Ethnic differences in psychological outcomes among people with diabetes

USA results from the second Diabetes Attitudes, Wishes, and Needs (DAWN2) study

Mark Peyrot, Leonard E. Egede, Carlos Campos, Anthony J. Cannon, Martha M. Funnell, William C. Hsu, Laurie Ruggiero, Linda M. Siminerio, Heather Stuckey

Research output: Contribution to journalArticle

23 Citations (Scopus)

Abstract

Objective: To assess differences in psychological outcomes as well as risk and protective factors for these outcomes among several USA ethnic groups and identify correlates of these psychological outcomes among adults with diabetes in the second Diabetes Attitudes, Wishes and Needs (DAWN2∗) study. Research design and methods: The core USA DAWN2 sample was supplemented by independent samples of specific ethnic minority groups, yielding a total of 447 White non-Hispanics, 241 African Americans, 194 Hispanics, and 173 Chinese Americans (n=1055). Multivariate analysis examined ethnic differences in psychological outcomes and risk/protective factors (disease, demographic and socioeconomic factors, health status and healthcare access/utilization, subjective burden of diabetes and social support/burden). Separate analyses were performed on each group to determine whether risk/protective factors differed across ethnic groups. Main outcome measures: Psychological outcomes include well-being, quality of life, impact of diabetes on life domains, diabetes distress, and diabetes empowerment. Clinical trial registration: NCT01507116. Results: Ethnic minorities tended to have better psychological outcomes than White non-Hispanics, although their diabetes distress was higher. Levels of most risk and protective factors differed significantly across ethnic groups; adjustment for these factors reduced ethnic group differences in psychological outcomes. Health status and modifiable diabetes-specific risk/protective factors (healthcare access/utilization, subjective diabetes burden, social support/burden) had strong associations with psychological outcomes, especially diabetes distress and empowerment. Numerous interactions between ethnicity and other correlates of psychological outcomes suggest that ethnic groups are differentially sensitive to various risk/protective factors. Potential limitations are the sample sizes and representativeness. Conclusions: Ethnic groups differ in their psychological outcomes. The risk/protective factors for psychological outcomes differ across ethnic groups and different ethnic groups are more/less sensitive to their influence. These findings can aid the development of strategies to overcome the most prominent and influential psychosocial barriers to optimal diabetes care within each ethnic group.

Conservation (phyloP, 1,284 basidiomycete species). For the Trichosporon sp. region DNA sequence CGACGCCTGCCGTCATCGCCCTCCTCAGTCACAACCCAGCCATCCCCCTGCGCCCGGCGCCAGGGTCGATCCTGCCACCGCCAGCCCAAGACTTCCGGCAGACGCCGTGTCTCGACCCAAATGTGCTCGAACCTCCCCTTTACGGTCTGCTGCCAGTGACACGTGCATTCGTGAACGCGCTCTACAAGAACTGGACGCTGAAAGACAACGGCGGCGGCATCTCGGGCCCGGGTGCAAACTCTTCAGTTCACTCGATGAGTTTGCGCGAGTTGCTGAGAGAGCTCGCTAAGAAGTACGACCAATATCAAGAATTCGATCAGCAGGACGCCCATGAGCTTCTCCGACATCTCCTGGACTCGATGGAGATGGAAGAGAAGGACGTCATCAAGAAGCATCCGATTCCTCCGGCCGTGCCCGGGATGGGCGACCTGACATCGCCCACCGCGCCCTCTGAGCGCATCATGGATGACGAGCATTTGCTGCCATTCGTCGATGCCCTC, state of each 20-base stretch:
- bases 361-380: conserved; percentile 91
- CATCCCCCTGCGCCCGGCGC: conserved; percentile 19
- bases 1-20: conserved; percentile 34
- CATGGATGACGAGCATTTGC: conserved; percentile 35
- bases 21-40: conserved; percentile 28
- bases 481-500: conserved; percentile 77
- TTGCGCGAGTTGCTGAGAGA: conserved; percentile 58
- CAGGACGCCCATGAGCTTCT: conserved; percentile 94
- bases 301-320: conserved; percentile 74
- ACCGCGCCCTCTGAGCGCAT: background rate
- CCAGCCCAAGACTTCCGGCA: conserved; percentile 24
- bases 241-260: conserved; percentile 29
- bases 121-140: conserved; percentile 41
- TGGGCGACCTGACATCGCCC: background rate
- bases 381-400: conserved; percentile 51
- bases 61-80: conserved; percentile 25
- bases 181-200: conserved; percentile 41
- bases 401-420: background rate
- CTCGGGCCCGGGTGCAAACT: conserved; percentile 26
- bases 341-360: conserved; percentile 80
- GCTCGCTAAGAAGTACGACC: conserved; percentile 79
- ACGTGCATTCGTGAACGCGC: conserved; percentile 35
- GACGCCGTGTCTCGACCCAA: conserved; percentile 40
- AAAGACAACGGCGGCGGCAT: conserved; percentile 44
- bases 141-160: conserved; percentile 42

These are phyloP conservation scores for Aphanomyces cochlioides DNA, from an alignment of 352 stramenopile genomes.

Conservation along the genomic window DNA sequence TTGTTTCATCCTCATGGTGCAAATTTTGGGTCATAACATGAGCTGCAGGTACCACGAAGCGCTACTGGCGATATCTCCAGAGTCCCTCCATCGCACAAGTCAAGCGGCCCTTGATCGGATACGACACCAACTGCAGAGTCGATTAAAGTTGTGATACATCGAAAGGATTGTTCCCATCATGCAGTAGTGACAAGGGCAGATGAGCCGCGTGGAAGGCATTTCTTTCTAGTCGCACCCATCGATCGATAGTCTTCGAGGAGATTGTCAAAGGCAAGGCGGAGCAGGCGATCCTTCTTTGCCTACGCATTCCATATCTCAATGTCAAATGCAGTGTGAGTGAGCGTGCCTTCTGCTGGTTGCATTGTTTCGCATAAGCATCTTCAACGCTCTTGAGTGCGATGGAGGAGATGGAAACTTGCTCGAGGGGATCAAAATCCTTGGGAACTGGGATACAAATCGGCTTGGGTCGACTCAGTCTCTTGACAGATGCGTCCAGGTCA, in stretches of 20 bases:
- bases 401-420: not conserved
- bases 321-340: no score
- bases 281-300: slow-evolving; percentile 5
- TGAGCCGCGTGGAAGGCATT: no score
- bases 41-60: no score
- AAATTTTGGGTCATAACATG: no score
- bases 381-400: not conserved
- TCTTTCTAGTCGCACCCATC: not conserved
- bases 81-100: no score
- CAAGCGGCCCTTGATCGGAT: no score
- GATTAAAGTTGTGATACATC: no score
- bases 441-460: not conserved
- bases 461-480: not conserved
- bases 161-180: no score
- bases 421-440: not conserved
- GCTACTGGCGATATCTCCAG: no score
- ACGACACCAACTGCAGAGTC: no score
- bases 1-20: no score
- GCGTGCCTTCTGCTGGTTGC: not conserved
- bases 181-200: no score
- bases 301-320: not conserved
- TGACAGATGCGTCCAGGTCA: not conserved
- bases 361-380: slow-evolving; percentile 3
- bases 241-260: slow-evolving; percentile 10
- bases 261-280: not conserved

Original languageEnglish (US)
Pages (from-to)2241-2254
Number of pages14
JournalCurrent Medical Research and Opinion
Volume30
Issue number11
DOIs
StatePublished - Nov 1 2014

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Ethnic Groups
Psychology
Social Support
Health Status
Delivery of Health Care
Minority Groups
Asian Americans
Protective Factors
Hispanic Americans
African Americans
Sample Size
Research Design
Multivariate Analysis
Quality of Life
Demography
Outcome Assessment (Health Care)
Clinical Trials

All Science Journal Classification (ASJC) codes

  • Medicine(all)

Cite this

Peyrot, Mark ; Egede, Leonard E. ; Campos, Carlos ; Cannon, Anthony J. ; Funnell, Martha M. ; Hsu, William C. ; Ruggiero, Laurie ; Siminerio, Linda M. ; Stuckey, Heather. / Ethnic differences in psychological outcomes among people with diabetes : USA results from the second Diabetes Attitudes, Wishes, and Needs (DAWN2) study. In: Current Medical Research and Opinion. 2014 ; Vol. 30, No. 11. pp. 2241-2254.